Written while waiting at gate A5 for an Atlanta-Washington flight that says 5:15 for departure but officially does not have an estimated departure time due to mechanical problems (how comforting)….and wishing Hudson News sold mini bottles of wine:
So I’ve now “opted out” of the crazy full-body scanner something like a half a dozen times, most recently yesterday on my way down to Atlanta.
Maybe I’m just paranoid, but I just don’t trust those machines. I’ve read up on them, both the “backscatter” and “millimeter wave” versions, and TSA swears that the amounts of radiation they give off are no more dangerous than carrying a cell phone or – irony of ironies – flying on a plane.
So why don’t I trust them?
I’ve also read accounts of how different airports calibrate the machines differently, and the lack of radiation standards for them. It’s totally possible that I’m jumping to conclusions or only seeing the most frightening reports, but I’m willing to be a little gun-shy when it comes to radiation. I feel like I’ve had quite enough in the past few years, thankyouverymuch.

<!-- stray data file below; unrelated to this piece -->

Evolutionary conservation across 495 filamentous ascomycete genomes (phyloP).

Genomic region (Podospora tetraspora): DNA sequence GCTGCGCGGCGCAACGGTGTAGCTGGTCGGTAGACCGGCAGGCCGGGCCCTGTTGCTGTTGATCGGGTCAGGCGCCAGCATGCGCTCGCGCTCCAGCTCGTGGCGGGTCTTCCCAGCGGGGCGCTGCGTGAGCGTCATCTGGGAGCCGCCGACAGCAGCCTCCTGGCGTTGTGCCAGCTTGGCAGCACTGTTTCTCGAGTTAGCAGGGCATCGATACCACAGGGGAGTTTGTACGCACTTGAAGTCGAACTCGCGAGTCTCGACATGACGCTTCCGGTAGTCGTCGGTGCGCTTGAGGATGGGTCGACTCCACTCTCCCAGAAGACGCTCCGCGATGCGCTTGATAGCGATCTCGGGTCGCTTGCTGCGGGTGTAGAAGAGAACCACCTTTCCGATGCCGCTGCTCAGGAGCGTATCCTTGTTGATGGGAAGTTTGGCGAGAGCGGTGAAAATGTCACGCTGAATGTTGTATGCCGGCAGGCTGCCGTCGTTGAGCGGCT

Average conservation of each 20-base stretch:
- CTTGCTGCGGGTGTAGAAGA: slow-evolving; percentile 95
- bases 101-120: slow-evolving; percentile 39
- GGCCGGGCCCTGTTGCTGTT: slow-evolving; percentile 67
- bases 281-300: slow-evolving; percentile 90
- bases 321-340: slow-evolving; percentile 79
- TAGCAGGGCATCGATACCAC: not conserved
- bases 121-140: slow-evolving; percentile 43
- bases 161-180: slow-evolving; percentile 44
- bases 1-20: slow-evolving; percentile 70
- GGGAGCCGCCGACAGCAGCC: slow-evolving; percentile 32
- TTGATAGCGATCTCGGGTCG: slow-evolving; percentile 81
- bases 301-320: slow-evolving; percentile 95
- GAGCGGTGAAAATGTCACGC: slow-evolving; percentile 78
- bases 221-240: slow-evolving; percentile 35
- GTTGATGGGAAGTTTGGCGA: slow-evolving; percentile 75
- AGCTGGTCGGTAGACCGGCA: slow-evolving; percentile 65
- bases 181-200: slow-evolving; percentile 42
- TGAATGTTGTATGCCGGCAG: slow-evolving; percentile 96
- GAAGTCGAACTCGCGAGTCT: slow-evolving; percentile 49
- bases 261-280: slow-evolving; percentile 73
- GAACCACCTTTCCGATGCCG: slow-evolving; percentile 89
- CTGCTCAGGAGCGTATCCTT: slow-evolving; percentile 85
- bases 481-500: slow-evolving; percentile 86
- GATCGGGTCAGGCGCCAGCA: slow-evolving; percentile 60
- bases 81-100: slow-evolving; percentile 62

So why, then, do I second guess myself every time I’m standing to the side, waiting for a “female assist”?
It’s not because of the actual pat down, which is pretty innocuous, after all the hysteria about the process a few months back. But I don’t like feeling like a complainer, or a conspiracy theorist, which is the way I’ve been made to feel every time. Last week in Las Vegas, I was asked (in public) whether I was opting out because I’m pregnant (always a fun question to answer for me, particularly in a crowd) and then made to stand to the side for 10 minutes while they tracked down someone to frisk me. When I asked if someone could pull my purse, laptop and suitcase off the belt so they wouldn’t be stolen, I was told that I’d “opted out, so this was the best they could do.”
After all that, I was glad to have picked a security lane today that only had a metal detector. But it makes me wonder, should I keep sticking to my guns, even when it adds 10-15 minutes to my check in? Or maybe there should be a list I can get on of people who have already been exposed to massive amounts of radiation and can be spared from these machines, at least until they know for sure what’s coming out of them?
Probably too much to ask.